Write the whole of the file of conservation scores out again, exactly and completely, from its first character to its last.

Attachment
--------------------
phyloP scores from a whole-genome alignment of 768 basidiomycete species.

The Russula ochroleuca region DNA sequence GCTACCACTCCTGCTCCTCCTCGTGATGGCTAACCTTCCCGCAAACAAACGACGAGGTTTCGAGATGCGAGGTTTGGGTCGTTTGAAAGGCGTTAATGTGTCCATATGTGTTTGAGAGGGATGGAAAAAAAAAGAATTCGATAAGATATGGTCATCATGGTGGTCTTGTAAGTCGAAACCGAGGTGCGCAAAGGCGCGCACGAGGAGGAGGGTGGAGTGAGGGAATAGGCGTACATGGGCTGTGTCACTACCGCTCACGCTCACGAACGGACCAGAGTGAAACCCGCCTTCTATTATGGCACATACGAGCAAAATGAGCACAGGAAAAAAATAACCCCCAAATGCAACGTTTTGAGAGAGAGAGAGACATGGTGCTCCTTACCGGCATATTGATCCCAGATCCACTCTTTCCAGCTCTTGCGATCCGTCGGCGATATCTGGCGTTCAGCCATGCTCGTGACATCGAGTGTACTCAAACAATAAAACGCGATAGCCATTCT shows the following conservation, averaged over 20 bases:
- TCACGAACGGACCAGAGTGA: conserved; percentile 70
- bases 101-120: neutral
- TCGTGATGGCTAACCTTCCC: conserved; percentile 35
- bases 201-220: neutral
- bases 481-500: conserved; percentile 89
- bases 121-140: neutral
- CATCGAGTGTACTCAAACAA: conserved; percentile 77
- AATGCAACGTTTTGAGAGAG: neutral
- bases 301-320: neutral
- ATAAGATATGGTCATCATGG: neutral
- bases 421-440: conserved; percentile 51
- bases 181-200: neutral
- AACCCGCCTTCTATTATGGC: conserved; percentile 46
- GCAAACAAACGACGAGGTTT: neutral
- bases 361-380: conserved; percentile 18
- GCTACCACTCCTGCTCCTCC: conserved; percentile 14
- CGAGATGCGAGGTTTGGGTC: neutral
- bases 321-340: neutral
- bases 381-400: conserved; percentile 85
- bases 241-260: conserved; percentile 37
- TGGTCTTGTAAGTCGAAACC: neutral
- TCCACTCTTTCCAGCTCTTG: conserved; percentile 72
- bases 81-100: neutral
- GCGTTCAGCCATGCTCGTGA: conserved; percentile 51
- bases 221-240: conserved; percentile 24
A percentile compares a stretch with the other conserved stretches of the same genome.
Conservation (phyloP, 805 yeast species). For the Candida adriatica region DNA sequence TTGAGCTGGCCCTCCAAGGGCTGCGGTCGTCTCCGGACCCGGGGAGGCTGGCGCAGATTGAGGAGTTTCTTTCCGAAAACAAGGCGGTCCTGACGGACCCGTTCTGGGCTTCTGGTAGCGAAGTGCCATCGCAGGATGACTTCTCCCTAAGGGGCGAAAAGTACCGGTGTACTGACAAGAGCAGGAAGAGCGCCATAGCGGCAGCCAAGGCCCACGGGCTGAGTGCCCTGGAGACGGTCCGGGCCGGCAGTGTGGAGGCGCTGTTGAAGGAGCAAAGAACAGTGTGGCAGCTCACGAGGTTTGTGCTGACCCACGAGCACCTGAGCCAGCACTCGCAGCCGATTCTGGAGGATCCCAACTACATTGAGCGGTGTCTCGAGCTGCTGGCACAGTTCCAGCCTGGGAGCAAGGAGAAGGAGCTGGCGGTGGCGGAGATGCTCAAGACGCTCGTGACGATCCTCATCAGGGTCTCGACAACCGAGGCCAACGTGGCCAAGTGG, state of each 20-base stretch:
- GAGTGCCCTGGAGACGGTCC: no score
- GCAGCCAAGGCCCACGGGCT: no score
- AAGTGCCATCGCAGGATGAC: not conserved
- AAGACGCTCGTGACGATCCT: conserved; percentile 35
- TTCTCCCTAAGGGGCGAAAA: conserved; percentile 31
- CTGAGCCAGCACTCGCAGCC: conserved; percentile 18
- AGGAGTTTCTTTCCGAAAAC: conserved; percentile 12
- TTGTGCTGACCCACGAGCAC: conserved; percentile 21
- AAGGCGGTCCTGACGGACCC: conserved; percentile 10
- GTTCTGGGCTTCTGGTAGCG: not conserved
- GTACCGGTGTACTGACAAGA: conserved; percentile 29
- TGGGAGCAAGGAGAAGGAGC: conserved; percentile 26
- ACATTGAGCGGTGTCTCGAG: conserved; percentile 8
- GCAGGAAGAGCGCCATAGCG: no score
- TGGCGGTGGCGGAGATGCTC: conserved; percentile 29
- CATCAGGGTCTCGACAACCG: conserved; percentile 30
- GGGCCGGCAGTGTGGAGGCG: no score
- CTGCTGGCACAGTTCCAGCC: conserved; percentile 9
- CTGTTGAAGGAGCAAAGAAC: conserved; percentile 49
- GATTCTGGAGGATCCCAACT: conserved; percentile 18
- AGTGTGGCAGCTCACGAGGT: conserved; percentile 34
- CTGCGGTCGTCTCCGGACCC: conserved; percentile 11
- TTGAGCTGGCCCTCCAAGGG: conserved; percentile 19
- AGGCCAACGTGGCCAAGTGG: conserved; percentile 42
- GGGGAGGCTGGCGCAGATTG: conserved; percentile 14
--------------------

phyloP scores from a whole-genome alignment of 768 basidiomycete species.

The Russula ochroleuca region DNA sequence GCTACCACTCCTGCTCCTCCTCGTGATGGCTAACCTTCCCGCAAACAAACGACGAGGTTTCGAGATGCGAGGTTTGGGTCGTTTGAAAGGCGTTAATGTGTCCATATGTGTTTGAGAGGGATGGAAAAAAAAAGAATTCGATAAGATATGGTCATCATGGTGGTCTTGTAAGTCGAAACCGAGGTGCGCAAAGGCGCGCACGAGGAGGAGGGTGGAGTGAGGGAATAGGCGTACATGGGCTGTGTCACTACCGCTCACGCTCACGAACGGACCAGAGTGAAACCCGCCTTCTATTATGGCACATACGAGCAAAATGAGCACAGGAAAAAAATAACCCCCAAATGCAACGTTTTGAGAGAGAGAGAGACATGGTGCTCCTTACCGGCATATTGATCCCAGATCCACTCTTTCCAGCTCTTGCGATCCGTCGGCGATATCTGGCGTTCAGCCATGCTCGTGACATCGAGTGTACTCAAACAATAAAACGCGATAGCCATTCT shows the following conservation, averaged over 20 bases:
- TCACGAACGGACCAGAGTGA: conserved; percentile 70
- bases 101-120: neutral
- TCGTGATGGCTAACCTTCCC: conserved; percentile 35
- bases 201-220: neutral
- bases 481-500: conserved; percentile 89
- bases 121-140: neutral
- CATCGAGTGTACTCAAACAA: conserved; percentile 77
- AATGCAACGTTTTGAGAGAG: neutral
- bases 301-320: neutral
- ATAAGATATGGTCATCATGG: neutral
- bases 421-440: conserved; percentile 51
- bases 181-200: neutral
- AACCCGCCTTCTATTATGGC: conserved; percentile 46
- GCAAACAAACGACGAGGTTT: neutral
- bases 361-380: conserved; percentile 18
- GCTACCACTCCTGCTCCTCC: conserved; percentile 14
- CGAGATGCGAGGTTTGGGTC: neutral
- bases 321-340: neutral
- bases 381-400: conserved; percentile 85
- bases 241-260: conserved; percentile 37
- TGGTCTTGTAAGTCGAAACC: neutral
- TCCACTCTTTCCAGCTCTTG: conserved; percentile 72
- bases 81-100: neutral
- GCGTTCAGCCATGCTCGTGA: conserved; percentile 51
- bases 221-240: conserved; percentile 24
A percentile compares a stretch with the other conserved stretches of the same genome.
Conservation (phyloP, 805 yeast species). For the Candida adriatica region DNA sequence TTGAGCTGGCCCTCCAAGGGCTGCGGTCGTCTCCGGACCCGGGGAGGCTGGCGCAGATTGAGGAGTTTCTTTCCGAAAACAAGGCGGTCCTGACGGACCCGTTCTGGGCTTCTGGTAGCGAAGTGCCATCGCAGGATGACTTCTCCCTAAGGGGCGAAAAGTACCGGTGTACTGACAAGAGCAGGAAGAGCGCCATAGCGGCAGCCAAGGCCCACGGGCTGAGTGCCCTGGAGACGGTCCGGGCCGGCAGTGTGGAGGCGCTGTTGAAGGAGCAAAGAACAGTGTGGCAGCTCACGAGGTTTGTGCTGACCCACGAGCACCTGAGCCAGCACTCGCAGCCGATTCTGGAGGATCCCAACTACATTGAGCGGTGTCTCGAGCTGCTGGCACAGTTCCAGCCTGGGAGCAAGGAGAAGGAGCTGGCGGTGGCGGAGATGCTCAAGACGCTCGTGACGATCCTCATCAGGGTCTCGACAACCGAGGCCAACGTGGCCAAGTGG, state of each 20-base stretch:
- GAGTGCCCTGGAGACGGTCC: no score
- GCAGCCAAGGCCCACGGGCT: no score
- AAGTGCCATCGCAGGATGAC: not conserved
- AAGACGCTCGTGACGATCCT: conserved; percentile 35
- TTCTCCCTAAGGGGCGAAAA: conserved; percentile 31
- CTGAGCCAGCACTCGCAGCC: conserved; percentile 18
- AGGAGTTTCTTTCCGAAAAC: conserved; percentile 12
- TTGTGCTGACCCACGAGCAC: conserved; percentile 21
- AAGGCGGTCCTGACGGACCC: conserved; percentile 10
- GTTCTGGGCTTCTGGTAGCG: not conserved
- GTACCGGTGTACTGACAAGA: conserved; percentile 29
- TGGGAGCAAGGAGAAGGAGC: conserved; percentile 26
- ACATTGAGCGGTGTCTCGAG: conserved; percentile 8
- GCAGGAAGAGCGCCATAGCG: no score
- TGGCGGTGGCGGAGATGCTC: conserved; percentile 29
- CATCAGGGTCTCGACAACCG: conserved; percentile 30
- GGGCCGGCAGTGTGGAGGCG: no score
- CTGCTGGCACAGTTCCAGCC: conserved; percentile 9
- CTGTTGAAGGAGCAAAGAAC: conserved; percentile 49
- GATTCTGGAGGATCCCAACT: conserved; percentile 18
- AGTGTGGCAGCTCACGAGGT: conserved; percentile 34
- CTGCGGTCGTCTCCGGACCC: conserved; percentile 11
- TTGAGCTGGCCCTCCAAGGG: conserved; percentile 19
- AGGCCAACGTGGCCAAGTGG: conserved; percentile 42
- GGGGAGGCTGGCGCAGATTG: conserved; percentile 14